Returning to the need of children for connection, recognition, and a sense of power, Catherine Steiner-Adair’s book, The Big Disconnect: Protecting Childhood and Family Relationships in the Digital Age, addresses the impact technology has on the relationships between children and adults. While Steiner-Adair advocates for the use of technology and the benefits to be gained, she also shares research findings that highlight how the ubiquitous presence of technology in our lives can result in serious negative implications for our relationships. Steiner-Adair offers insights and advice that can help parents and educators to determine how best to integrate technology in our daily lives without diminishing our personal connections. She asks us to question how we interact with technology when engaging with children (e.g. Do we give children our undivided attention when they are speaking with us or are we continuously looking at our cell phones?) and how our need to access technological devices frames our days and lives.

If we are to respond to each child’s need for connection, recognition, and a sense of power, then we must not only question how well our educational program is addressing these needs, but also review the degree to which technology may be adversely affecting our relationships with students and adults alike. The further integration of technology into our lives is a reality that will not go away. Therefore, it is our responsibility to control how technology affects our lives to ensure that we are taking advantage of the tremendous benefits and available opportunities that technology provides, while also addressing the inherent challenges to our relationships and overall wellbeing.

Profile: I am currently working as the Head of School at the American School of Brasilia and publish a weekly blog at www.barrydequanne.com (Twitter: @dequanne)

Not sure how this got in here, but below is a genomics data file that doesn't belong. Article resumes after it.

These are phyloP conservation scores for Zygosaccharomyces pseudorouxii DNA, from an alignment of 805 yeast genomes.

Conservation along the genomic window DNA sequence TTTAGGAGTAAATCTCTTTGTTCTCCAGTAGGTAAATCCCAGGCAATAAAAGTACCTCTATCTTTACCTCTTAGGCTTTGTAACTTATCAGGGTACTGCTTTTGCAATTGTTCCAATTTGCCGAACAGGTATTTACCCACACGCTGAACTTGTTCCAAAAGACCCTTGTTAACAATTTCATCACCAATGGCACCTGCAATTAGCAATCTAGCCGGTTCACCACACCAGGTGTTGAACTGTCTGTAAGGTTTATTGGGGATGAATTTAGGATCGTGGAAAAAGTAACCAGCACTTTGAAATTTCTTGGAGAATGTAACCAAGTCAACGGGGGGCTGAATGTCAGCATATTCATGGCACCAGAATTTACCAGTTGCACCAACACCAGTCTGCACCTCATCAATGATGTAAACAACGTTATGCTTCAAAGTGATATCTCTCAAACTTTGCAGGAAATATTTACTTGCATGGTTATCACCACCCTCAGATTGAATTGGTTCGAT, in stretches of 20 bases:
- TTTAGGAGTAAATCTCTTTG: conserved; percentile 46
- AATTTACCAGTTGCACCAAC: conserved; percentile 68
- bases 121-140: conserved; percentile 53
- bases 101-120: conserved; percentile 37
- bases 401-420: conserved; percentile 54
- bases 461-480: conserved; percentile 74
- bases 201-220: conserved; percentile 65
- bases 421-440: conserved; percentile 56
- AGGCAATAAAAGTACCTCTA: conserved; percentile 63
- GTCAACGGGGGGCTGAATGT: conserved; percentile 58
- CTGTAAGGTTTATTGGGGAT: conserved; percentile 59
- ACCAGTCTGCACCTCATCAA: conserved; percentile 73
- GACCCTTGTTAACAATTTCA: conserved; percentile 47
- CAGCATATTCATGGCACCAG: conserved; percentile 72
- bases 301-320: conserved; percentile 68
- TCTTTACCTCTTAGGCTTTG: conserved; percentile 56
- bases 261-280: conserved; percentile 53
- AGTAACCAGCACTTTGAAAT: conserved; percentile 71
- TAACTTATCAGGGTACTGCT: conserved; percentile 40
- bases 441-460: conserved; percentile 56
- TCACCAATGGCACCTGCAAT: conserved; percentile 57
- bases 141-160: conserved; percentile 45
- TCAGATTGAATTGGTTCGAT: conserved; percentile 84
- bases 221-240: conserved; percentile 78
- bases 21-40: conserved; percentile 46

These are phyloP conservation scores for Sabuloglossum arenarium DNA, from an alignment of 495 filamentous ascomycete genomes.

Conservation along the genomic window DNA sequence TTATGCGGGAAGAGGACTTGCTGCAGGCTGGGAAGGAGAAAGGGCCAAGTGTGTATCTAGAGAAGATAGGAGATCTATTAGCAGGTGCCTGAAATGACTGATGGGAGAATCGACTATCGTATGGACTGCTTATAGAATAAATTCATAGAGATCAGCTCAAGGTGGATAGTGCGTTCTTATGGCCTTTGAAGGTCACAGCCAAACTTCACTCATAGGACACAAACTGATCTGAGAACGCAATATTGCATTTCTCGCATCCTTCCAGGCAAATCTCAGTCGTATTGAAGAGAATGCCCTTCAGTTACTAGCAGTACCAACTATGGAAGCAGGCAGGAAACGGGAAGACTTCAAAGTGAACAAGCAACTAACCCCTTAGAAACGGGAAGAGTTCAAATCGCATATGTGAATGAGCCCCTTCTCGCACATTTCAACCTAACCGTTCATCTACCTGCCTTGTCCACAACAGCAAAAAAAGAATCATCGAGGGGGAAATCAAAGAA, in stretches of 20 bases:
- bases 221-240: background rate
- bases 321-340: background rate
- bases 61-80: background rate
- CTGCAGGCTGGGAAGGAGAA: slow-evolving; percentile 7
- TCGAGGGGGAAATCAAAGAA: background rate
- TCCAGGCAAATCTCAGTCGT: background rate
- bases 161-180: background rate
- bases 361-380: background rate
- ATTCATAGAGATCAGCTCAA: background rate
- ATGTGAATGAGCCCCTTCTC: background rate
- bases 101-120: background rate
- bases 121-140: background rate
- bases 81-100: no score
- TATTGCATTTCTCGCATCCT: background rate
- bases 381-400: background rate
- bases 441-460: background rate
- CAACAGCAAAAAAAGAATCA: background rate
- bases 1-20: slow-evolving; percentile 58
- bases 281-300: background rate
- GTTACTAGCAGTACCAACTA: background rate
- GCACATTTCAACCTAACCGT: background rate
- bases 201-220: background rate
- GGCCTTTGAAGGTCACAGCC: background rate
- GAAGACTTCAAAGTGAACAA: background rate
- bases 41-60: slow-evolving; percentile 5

Featured image: cc licensed (CC BY-NC-SA 2.0) flickr photo by Matt https://www.flickr.com/photos/d35ign/9580068088

Mentor ME

How can you help your leader get better at his/her job?

Have you ever been asked that question? If you have been, and if you made suggestions, were they used? Did the leader in question actually improve his/her craft? Did you help support or coach that person on the journey?

While recent research points to the importance teacher mentoring has on improving instructional practice, what I feel is less often considered is the need for developing high-quality administrators. How many of our leaders have a mentor, a coach, or another active way to be supported in their growth?

Four years ago, as an instructional coach, it was my job to respond to and help teachers improve their practice. Sometimes my efforts were mandated. However, many, many more times my work with teachers was desired. They wanted to get better, appreciated the support, and were willing to learn.

The funny thing about that time in my life was that there was never a coach for me. I wasn’t getting feedback on my craft. I didn’t receive much training. I wanted it, but there was not a model in my school. I fell into that void where counselors, librarians and sometimes other leaders fall where feedback is often less frequent and hardly ever followed up with coaching.